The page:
Nature Moncton’s Christmas Birdfeeder Count (CBC)
Saturday, December 19, 2020
Greetings Birder friends who live in the Greater Moncton area and have either participated in the Annual Christmas Bird Feeder Count in the past or who would love to join us this year.
Do you love watching birds at your feeders? By supplementing the winter nourishment of your winged-friends you are giving them a great helping hand. Here is a simple and fun way of doing even more. On Saturday, December 19th, 2020 Nature Moncton will be holding its 60th annual Christmas bird count and you can participate by telling us what you see at your feeders that day. It’s very simple! You watch the birds that come to your feeder on December 19th take notes and pass on the data to us.
Fill out the list form below and send to Susanatkinson29@gmail.com. Your data will be added to the results of our 9 field teams that will be concurrently counting species and individual birds they find in a 24 km diameter circle around Moncton. Please also include any rare observations (not on the list) starting from Dec 16 until Dec 22, 2020.
This notice is going out via the NM Info-line mailing list and contacts from previous years. If you have friends and neighbours who are not members but have feeders, please feel free to pass on this message. Every participant’s observations will support this worthy study. Below is the easy form to complete.
Roger Leblanc, the Greater Moncton area CBC bird count co-ordinator and I are hoping you will be interested in participating in the Nature Moncton 2020 Christmas Bird Feeder count.
This is my 5th year coordinating this important annual event. I hope to ensure the Moncton area is well represented and that the counts reflect the birds attracted to our urban feeders. If you are at home, even if just a short time, please note the birds you see at your feeders on Saturday December 19th and email me your tallies. Emailed tallies using the form below simplifies the tabulating process but is not essential. If you have a problem with completing the form, just send in a tally with what and how many you saw, how much time you spent etc in an email. Please include your address so the counts can be collated into the correct zones.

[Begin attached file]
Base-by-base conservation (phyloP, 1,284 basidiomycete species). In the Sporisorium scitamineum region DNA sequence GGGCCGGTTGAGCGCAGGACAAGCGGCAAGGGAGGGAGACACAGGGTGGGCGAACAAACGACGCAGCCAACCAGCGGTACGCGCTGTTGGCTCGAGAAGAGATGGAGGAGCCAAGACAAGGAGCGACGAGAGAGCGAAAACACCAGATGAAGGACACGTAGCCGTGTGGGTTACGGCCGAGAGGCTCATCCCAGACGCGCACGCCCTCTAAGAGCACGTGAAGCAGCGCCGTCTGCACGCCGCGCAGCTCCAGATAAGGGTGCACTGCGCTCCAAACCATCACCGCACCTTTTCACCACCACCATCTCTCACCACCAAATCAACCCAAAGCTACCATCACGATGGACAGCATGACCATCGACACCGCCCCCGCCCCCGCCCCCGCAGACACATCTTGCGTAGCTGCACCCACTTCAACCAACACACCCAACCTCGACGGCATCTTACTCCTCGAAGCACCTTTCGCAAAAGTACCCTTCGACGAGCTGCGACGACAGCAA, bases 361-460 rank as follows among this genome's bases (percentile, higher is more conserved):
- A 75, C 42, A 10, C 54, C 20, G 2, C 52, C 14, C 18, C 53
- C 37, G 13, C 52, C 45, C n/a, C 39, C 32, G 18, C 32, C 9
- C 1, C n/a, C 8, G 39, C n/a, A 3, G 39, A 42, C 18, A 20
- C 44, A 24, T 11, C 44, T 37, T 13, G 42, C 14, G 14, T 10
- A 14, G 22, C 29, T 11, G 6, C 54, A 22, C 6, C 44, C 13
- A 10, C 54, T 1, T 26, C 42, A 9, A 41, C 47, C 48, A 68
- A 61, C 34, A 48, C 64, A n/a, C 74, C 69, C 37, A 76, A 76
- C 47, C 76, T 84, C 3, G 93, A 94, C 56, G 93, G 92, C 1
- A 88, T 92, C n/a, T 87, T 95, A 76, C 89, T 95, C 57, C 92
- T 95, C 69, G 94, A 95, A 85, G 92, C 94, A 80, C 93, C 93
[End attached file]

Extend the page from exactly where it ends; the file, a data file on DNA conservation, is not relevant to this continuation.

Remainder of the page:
Up until few years ago we accepted this information by phone but no longer. If you have any problems email me or call at 384-2332 and leave your number and you will be called.
Many thanks for taking time during this very busy pre-Christmas season to help with this important citizen’s scientific research survey.
Susan Atkinson, firstname.lastname@example.org.
Nature Moncton’s 60th Annual Citizens’ Christmas Bird Count
Bird Feeder Observers
But what is a “Christmas Bird count”? It’s the longest-running Citizen Science survey in the world. It’s been going on for 121 years now. In Canada it is coordinated by Bird studies Canada. From December 14, 2020 to January 5, 2021 several thousand volunteers throughout North America and beyond will brave winter weather to count birds on a specific day in each count circle. From feeder-watchers and field observers to count compilers and regional editors, everyone who takes part in a Christmas Bird Count is making a difference for science and bird conservation. Scientists rely on the remarkable trend data from the Christmas Bird Count to better understand how birds and the environment are getting along and what needs to be done to protect them.
This is the 60th year for the count in Moncton, can we get 60 feeders reporting? Here is your chance to help us reach that goal. This important tally helps the birds and nature. If you have a neighbour who would also be interested, please forward this message.
We would also like to obtain any unusual observations (not on the list) made from December 16 to December 22, 2020. Please enter any pertinent observation, dates etc made at the bottom of the table.
Should you have the time to participate I have included below a short explanation of the process to follow. Once your information has been entered onto the writable form just email your data to me as soon as is convenient after the count day. If you are interested to have a copy of the final feeder tally once tabulated let me know.
Counting: Many of the same birds may visit your feeder more than once during the day. To get around this you only submit the maximum number of each species that you observed all at one time during the day. The maximum number of a different species may be at another time.
Example A: if you see, at various times 3, 7, or 5 Black-capped Chickadees, you only record 7 for the day’s total.
Example B: the sexes of some birds are distinct. Downey and Hairy Woodpecker males have red patches on their heads, females do not. If you see 2 Downey females at one time and a male later, your total would be 3.
Watch Time: It is important that you do your best to record the total time spent watching. You are not expected to watch continuously, but if you look at your feeders every 15 minutes or so from say 8:00 am to 2:00 pm you record 6 hours of watching time. If you did watch continuously for 2 hours in the morning and 1 in the afternoon, record 3 hours total. Whatever the time just record it.
Note: The first three hours of daylight may be the most productive in some areas.
Christmas Birdfeeder Count (CBC)
Saturday, December 19, 2020
For contact and / or information
please contact Susan Atkinson at